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The Air Force is struggling to find homes for retired military working dogs. Here's how you can help
Seems hard to believe, but the U.S. Air Force says it's having a hard time finding homes for retired military working dogs.
The dogs are typically retired when they're ages 10-12.
While young puppies rejected by the military for various reasons typically are snapped up right away, the Air Force has been struggling recently to find forever homes for older dogs, according to PawBuzz.
Lackland Air Force Base in San Antonio is where military working dogs are trained. The most common breeds put into service are German shepherds, Labrador retrievers and Belgian malinois.
"Every (military working dog), when they're retiring, they do a behavioral test and an adoption test to make sure they're not going to be food aggressive or bite a small child or chase the mailman down the street," MAC Chief Petty Officer Jason Silvis told PawBuzz.
To adopt, you must be screened. You shouldn't have any children in your home under age 5. And you must be willing to visit San Antonio to pick up your pup.
Former handlers and law enforcement agencies get first pick, but there's typically plenty of remaining four-legged pals to choose from.
©2019 Austin American-Statesman, Texas. Distributed by Tribune Content Agency, LLC.
It didn't take long for a central theme to emerge at the funeral of U.S. Marine Pfc. Joseph Livermore, an event attended by hundreds of area residents Friday at Union Cemetery in Bakersfield.
It's a theme that stems from a widespread local belief that the men and women who have served in the nation's armed forces are held in particularly high esteem here in the southern valley.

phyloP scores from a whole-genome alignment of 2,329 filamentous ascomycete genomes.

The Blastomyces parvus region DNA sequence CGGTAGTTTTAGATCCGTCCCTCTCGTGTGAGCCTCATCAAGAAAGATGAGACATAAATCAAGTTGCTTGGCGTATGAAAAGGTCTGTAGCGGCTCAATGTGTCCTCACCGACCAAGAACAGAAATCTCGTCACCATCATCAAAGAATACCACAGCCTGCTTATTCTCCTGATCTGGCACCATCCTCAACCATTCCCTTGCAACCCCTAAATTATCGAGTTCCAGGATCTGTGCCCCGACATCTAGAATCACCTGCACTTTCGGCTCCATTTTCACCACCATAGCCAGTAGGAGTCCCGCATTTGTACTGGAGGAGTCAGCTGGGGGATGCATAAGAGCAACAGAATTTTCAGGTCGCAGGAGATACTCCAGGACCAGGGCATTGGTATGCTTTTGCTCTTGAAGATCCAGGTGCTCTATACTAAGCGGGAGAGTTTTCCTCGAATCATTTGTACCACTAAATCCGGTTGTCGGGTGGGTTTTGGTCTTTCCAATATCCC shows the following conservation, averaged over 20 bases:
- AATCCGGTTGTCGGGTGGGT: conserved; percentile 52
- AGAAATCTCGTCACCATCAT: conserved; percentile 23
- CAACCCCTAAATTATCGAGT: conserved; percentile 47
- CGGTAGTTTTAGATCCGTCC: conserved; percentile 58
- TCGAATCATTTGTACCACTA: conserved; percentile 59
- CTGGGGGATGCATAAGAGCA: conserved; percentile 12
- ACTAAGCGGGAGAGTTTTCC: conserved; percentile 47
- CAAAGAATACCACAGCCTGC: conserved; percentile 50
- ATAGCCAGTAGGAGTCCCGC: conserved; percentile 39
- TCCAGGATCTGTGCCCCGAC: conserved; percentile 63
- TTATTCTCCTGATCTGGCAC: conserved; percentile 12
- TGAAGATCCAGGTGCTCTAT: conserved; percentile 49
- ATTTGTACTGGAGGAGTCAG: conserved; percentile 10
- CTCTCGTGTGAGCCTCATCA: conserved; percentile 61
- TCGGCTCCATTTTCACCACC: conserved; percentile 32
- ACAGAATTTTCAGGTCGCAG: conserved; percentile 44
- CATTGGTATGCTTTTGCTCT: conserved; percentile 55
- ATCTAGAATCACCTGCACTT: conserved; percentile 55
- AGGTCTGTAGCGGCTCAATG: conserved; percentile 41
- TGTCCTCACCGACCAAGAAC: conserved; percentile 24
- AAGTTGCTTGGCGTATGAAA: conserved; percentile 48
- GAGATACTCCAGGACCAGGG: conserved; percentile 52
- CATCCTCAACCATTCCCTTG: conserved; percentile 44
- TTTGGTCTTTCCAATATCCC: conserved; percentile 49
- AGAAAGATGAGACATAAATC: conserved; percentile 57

"In Bakersfield and Kern County, we celebrate our veterans like no place else on Earth," Bakersfield Chief of Police Lyle Martin told the gathering of mourners.
ROCKFORD — Delta Force sniper Sgt. First Class James P. McMahon's face was so badly battered and cut, "he looked like he was wearing a fright mask" as he stood atop a downed Black Hawk helicopter and pulled free the body of a fellow soldier from the wreckage.
That's the first description of McMahon in the book by journalist Mark Bowden called "Black Hawk Down: A Story of Modern War." It is a detailed account of the horrific Battle of the Black Sea fought in the streets of Mogadishu, Somalia, in October 1993. It claimed the lives of 18 elite American soldiers.
Navy SEAL Eddie Gallagher will retire as a chief petty officer now that President Donald Trump has restored his rank.
"Before the prosecution of Special Warfare Operator First Class Edward Gallagher, he had been selected for promotion to Senior Chief, awarded a Bronze Star with a "V" for valor, and assigned to an important position in the Navy as an instructor," a White House statement said.
"Though ultimately acquitted on all of the most serious charges, he was stripped of these honors as he awaited his trial and its outcome. Given his service to our Nation, a promotion back to the rank and pay grade of Chief Petty Officer is justified."
The announcement that Gallagher is once again an E-7 effectively nullifies the Navy's entire effort to prosecute Gallagher for allegedly committing war crimes. It is also the culmination of Trump's support for the SEAL throughout the legal process.
On July 2, military jurors found Gallagher not guilty of premeditated murder and attempted murder for allegedly stabbing a wounded ISIS fighter to death and opening fire at an old man and a young girl on separate occasions during his 2017 deployment to Iraq.